Solo producer Smyles wants to liven up your day. The 10-track instrumental album ‘Trans-Emotional’ includes Latin, Reggae, Soul, and Hip-Hop styles. The album is about human growth, love, and humanity. Every song embodies a distinct mood. He wants everyone to travel with him on this adventure. The album is very colorful, playful, and stylistically ambitious. Check out the album ‘Trans-Emotional’ and the exclusive interview below:
1. Can you tell us a bit about where you come from and how you got started?
SMYLES: I am from Maryland; I always had a love for music as a child. Music runs deep in my family but for me I use it as my weapon or my special ability. I started making beats after I graduated high school in 2013. I started getting beat ideas in my head as a child in middle school though. I would walk around and create little symphonies in my head.
2. Did you have any formal training or are you self-taught?
SMYLES: Self Taught. I’m a proud DIY person. I downloaded FL Studio and did not know shit about anything lol. I learned from trial and error honestly. I wanted to make my own music so I stayed consistent and dedicated and learned how to use FL.
3. Who were your first and strongest musical influences and why the name ‘SMYLES’?
SMYLES: Kanye West is my biggest musical influence. There are other artists like Frank Ocean, The Beatles, Bon Iver, Panda Bear, Nas, Saba, Daft Punk, David Bowie, Joni Mitchell, Jay-Z,
Curtis Mayfield, and Sampha who have all influenced certain aspects of my music. The list is really long but those would be my definitive artists. Kanye changed my life when he released Late Registration. I chose the moniker “Smyles” because I wanted a unique name that fits my overall sound. It’s more of a movement type of thing because I want people to know who I am through the sounds they hear me use.
4. What do you feel are the key elements in your music that should resonate with listeners, and how would you personally describe your sound?
SMYLES: The Samples. I intentionally want people to discover new music they haven’t been turned onto. The sampling is huge for me because I like using sounds/samples that can create a mood or atmosphere. My sound is universal. I hate sounding like a certain type of genre. I want people to love the overall music and sounds I compose so they can appreciate the same things I do.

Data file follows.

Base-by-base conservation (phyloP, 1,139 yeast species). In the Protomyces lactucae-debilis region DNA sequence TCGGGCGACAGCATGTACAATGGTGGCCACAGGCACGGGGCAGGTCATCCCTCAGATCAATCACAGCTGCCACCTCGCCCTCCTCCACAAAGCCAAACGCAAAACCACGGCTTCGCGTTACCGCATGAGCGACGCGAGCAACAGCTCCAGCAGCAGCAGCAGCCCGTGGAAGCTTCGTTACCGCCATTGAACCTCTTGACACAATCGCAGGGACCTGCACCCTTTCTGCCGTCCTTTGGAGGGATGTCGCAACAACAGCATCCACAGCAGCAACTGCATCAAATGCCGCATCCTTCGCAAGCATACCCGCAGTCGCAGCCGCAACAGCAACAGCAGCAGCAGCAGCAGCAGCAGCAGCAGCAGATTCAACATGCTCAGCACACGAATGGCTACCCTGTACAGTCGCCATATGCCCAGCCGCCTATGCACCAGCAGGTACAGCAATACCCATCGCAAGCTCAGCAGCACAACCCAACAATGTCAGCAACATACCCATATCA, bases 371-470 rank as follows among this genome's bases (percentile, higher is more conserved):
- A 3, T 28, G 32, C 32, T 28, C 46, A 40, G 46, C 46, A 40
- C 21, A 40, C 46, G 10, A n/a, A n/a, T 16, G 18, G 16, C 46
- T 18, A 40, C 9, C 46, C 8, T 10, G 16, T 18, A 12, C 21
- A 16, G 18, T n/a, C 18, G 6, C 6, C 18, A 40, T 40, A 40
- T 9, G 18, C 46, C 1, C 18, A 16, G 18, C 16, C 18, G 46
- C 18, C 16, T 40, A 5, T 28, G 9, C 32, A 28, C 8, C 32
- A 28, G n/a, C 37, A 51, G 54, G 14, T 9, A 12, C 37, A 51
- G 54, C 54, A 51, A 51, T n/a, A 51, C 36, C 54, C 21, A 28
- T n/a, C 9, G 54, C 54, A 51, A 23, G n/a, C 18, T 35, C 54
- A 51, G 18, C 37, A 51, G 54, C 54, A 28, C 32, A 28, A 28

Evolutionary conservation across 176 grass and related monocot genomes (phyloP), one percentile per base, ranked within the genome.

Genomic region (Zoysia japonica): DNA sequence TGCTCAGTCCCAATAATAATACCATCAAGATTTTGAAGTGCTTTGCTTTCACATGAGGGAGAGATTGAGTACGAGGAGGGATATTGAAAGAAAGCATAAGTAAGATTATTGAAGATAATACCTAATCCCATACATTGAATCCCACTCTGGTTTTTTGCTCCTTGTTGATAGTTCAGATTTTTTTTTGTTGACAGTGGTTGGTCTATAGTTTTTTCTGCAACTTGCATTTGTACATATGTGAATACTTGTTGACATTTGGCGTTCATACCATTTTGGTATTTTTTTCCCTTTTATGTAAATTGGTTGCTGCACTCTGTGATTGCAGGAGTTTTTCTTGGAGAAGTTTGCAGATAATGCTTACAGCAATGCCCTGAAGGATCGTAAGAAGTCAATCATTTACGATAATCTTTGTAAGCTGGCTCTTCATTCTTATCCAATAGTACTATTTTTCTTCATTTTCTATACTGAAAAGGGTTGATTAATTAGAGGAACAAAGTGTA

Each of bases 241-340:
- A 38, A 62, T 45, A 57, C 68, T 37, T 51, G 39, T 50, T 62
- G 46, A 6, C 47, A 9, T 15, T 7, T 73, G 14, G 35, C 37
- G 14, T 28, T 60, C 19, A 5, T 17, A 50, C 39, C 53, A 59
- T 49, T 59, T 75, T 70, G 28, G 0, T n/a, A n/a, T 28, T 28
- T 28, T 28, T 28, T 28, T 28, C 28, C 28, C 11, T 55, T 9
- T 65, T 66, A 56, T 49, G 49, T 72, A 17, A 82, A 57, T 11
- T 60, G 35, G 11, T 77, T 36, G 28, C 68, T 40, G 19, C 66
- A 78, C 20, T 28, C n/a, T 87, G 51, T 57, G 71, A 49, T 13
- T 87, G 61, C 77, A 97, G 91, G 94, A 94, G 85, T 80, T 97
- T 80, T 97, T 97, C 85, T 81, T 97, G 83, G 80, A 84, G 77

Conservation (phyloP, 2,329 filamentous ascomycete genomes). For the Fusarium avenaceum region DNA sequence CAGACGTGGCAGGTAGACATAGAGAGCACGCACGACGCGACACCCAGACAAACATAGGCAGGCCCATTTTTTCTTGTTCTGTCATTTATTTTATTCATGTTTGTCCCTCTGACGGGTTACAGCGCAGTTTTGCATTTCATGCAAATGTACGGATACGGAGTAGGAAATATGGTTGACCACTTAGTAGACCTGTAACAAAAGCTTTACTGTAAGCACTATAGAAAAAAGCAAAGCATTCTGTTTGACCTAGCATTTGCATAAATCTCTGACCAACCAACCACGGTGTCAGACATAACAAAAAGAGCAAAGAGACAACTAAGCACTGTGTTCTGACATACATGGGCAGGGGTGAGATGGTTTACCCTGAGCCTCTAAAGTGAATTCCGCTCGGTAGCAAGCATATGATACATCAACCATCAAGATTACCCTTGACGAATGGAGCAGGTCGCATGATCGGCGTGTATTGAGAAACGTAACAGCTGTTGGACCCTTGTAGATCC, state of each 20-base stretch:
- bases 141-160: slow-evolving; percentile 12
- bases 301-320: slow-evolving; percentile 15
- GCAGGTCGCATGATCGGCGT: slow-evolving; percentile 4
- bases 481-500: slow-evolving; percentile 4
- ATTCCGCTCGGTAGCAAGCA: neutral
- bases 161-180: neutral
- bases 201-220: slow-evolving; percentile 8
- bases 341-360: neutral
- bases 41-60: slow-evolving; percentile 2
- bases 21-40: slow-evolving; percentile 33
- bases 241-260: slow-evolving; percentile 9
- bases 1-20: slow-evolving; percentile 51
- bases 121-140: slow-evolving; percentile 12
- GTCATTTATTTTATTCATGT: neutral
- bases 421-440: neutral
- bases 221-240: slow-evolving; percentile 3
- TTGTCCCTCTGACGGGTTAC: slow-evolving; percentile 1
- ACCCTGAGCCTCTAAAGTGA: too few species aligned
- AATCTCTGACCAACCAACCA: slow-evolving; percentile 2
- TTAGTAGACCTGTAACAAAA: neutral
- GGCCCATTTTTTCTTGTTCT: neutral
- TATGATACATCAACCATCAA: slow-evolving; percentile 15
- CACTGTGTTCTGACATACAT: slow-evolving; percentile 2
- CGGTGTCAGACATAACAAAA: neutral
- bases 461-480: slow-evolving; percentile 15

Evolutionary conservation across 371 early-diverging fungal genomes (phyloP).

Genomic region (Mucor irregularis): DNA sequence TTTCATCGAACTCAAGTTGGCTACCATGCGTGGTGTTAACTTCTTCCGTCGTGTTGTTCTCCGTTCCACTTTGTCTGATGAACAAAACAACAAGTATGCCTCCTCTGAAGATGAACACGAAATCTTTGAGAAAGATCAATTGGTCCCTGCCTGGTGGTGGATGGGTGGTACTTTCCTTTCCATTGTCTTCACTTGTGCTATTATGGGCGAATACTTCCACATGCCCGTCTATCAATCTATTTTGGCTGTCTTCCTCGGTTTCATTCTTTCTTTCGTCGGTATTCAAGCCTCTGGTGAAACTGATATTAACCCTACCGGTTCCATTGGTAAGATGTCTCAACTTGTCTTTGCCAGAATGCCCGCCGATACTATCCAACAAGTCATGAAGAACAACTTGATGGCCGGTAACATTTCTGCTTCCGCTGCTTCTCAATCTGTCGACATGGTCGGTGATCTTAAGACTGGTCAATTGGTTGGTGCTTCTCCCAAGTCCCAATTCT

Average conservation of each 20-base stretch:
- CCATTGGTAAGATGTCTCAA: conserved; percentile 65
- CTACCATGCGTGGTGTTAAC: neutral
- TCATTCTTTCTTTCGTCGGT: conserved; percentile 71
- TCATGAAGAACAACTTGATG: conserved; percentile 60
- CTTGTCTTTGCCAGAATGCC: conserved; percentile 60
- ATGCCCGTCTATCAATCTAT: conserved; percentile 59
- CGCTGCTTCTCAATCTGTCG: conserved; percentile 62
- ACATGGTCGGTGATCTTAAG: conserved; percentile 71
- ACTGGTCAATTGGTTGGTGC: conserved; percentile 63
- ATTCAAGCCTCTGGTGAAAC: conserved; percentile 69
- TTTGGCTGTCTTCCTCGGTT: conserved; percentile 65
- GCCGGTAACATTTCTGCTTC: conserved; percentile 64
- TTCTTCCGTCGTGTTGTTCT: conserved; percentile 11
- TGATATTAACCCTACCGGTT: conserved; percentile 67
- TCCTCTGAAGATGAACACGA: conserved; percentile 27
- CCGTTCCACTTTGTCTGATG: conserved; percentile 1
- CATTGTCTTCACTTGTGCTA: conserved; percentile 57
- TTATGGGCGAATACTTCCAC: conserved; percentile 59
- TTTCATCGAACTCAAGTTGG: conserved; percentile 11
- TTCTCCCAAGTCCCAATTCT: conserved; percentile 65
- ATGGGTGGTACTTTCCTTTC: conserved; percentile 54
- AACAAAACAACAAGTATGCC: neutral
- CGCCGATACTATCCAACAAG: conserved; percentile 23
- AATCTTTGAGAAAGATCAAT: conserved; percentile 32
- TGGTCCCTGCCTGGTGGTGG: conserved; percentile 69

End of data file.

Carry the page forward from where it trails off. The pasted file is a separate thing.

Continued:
5. For most artists, originality is first preceded by a phase of learning and, often, emulating others. What was this like for you? How would you describe your own development as an artist and music maker, and the transition towards your own style, which is known as JAZZ?
SMYLES: After my break-up with my ex, I wanted to love music again. I wanted to bring new things to the table. We as Americans have a bad habit of loving saturated sounds. I look at saturated sounds and say “fuck you” I like using real instrumentation because it challenges me as a producer to want to look for more sounds that nobody else wants to use. I love improvisation because it gives me a chance to be free. My music represents an artist who is free of perception. You can’t listen to Smyles and be like oh yeah, this muhfucka only likes hip-hop/R&B. I listen to new records almost every day, I constantly find new music so I can continue to push my sound forward. My growth and development will continue but I want people taking this journey with me.
6. What’s your view on the role and function of music as political, cultural, spiritual, and/or social vehicles – and do you try and affront any of these themes in your work, or are you purely interested in music as an expression of technical artistry, personal narrative and entertainment?